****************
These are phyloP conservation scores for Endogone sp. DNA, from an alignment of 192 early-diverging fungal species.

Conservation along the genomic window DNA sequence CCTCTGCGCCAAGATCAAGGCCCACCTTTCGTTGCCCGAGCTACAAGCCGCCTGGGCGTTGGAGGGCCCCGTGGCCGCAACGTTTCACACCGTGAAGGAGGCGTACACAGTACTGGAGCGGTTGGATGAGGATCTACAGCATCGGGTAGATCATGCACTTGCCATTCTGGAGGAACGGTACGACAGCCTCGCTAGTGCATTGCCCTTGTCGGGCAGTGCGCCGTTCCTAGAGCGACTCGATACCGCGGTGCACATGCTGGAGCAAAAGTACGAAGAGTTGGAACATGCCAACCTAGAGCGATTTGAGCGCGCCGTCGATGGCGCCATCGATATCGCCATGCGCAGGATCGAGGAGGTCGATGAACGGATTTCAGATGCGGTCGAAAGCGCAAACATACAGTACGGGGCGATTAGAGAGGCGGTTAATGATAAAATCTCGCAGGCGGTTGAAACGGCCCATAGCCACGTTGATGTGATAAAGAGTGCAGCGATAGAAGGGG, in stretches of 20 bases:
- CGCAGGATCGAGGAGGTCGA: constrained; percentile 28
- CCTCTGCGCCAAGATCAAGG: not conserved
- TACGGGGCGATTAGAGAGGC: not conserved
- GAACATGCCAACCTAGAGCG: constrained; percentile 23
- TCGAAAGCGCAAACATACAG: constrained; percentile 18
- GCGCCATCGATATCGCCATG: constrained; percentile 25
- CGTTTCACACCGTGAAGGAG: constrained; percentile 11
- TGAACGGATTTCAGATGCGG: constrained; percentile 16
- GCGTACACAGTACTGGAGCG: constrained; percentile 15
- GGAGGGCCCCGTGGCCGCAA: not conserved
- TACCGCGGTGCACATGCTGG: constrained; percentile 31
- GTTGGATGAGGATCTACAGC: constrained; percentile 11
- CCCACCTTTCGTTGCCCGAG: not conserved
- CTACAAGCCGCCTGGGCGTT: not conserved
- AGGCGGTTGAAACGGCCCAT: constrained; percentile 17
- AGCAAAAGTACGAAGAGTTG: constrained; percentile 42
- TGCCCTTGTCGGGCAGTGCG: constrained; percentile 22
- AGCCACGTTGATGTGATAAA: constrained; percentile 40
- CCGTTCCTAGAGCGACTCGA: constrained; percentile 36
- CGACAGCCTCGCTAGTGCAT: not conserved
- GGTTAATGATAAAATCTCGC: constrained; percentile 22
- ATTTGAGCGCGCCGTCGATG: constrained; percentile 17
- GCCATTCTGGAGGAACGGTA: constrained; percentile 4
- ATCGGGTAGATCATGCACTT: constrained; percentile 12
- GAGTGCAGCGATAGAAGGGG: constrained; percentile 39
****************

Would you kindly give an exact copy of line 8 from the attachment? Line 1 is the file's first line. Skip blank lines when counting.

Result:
- GCGCCATCGATATCGCCATG: constrained; percentile 25